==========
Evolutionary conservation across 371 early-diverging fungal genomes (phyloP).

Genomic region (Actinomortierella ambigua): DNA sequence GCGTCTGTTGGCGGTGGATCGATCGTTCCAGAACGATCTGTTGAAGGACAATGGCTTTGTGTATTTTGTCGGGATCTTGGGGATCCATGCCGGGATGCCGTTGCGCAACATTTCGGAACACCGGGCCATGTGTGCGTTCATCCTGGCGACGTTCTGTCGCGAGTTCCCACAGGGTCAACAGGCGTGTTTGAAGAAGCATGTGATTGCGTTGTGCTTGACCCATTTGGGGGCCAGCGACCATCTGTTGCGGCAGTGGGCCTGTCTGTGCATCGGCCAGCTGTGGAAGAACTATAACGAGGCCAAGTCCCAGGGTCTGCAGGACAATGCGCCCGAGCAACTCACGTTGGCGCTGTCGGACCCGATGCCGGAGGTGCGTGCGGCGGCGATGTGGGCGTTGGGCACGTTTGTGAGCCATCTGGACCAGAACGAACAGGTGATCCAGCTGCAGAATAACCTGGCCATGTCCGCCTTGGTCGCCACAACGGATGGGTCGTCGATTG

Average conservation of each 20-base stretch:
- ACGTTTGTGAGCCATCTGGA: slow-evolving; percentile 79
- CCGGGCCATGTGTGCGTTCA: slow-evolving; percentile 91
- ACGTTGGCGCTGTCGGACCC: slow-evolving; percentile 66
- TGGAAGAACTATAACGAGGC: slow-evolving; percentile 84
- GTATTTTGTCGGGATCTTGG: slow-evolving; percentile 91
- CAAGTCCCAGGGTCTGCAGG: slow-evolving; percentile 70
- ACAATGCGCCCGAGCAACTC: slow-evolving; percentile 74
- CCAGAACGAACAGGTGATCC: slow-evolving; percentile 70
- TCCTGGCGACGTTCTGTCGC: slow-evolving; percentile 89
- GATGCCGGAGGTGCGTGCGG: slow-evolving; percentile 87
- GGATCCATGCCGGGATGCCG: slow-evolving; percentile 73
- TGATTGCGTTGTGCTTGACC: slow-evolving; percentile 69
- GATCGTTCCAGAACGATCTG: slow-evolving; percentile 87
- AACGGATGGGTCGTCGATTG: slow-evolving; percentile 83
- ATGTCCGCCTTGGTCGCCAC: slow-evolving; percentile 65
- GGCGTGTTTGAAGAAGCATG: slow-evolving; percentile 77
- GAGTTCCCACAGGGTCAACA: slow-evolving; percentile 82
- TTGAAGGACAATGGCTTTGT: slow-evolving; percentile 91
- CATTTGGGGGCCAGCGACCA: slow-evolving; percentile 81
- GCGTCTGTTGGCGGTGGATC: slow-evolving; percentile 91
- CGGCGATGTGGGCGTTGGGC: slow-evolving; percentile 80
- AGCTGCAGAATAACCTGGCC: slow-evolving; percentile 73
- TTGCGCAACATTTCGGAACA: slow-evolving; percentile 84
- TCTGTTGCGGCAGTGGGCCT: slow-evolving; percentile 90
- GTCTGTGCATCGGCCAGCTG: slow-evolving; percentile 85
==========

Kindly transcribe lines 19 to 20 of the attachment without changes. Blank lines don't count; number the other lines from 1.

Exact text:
- GGCGTGTTTGAAGAAGCATG: slow-evolving; percentile 77
- GAGTTCCCACAGGGTCAACA: slow-evolving; percentile 82